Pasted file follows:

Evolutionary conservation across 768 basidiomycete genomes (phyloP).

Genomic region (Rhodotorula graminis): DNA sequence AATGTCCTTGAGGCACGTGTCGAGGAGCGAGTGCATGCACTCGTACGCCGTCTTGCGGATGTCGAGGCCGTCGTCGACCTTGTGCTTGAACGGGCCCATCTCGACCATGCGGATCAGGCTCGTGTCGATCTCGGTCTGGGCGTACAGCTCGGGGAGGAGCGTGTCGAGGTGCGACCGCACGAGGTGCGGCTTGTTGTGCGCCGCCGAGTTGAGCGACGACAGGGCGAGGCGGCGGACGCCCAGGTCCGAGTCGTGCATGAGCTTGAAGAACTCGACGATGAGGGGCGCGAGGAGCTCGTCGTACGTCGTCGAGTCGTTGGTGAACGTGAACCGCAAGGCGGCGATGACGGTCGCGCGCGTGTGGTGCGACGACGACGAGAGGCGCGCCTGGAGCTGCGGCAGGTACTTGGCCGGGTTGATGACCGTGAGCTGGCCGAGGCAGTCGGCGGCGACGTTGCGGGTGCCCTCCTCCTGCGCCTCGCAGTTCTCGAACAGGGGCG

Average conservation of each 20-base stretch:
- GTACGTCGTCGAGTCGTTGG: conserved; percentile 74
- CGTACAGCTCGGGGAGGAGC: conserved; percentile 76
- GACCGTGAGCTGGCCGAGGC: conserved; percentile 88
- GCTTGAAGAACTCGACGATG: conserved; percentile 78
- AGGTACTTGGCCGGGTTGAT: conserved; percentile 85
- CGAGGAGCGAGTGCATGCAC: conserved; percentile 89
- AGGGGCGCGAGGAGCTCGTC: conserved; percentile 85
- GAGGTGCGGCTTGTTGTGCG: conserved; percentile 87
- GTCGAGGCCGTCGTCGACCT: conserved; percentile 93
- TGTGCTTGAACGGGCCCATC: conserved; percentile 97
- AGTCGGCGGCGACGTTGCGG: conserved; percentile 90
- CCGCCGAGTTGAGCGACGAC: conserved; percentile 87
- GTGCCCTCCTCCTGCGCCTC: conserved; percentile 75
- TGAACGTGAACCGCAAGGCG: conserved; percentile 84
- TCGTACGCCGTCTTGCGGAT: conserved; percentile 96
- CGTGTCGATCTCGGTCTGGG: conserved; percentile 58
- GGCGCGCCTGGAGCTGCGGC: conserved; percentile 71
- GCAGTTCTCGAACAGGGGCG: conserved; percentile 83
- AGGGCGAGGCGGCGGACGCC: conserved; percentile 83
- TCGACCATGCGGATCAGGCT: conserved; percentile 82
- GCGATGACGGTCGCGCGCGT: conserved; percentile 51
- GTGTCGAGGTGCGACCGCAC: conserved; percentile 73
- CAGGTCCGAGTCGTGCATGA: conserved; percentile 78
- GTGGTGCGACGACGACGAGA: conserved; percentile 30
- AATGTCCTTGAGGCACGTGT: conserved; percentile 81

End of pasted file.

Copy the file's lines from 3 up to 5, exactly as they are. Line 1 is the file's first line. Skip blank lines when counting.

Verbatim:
Average conservation of each 20-base stretch:
- GTACGTCGTCGAGTCGTTGG: conserved; percentile 74
- CGTACAGCTCGGGGAGGAGC: conserved; percentile 76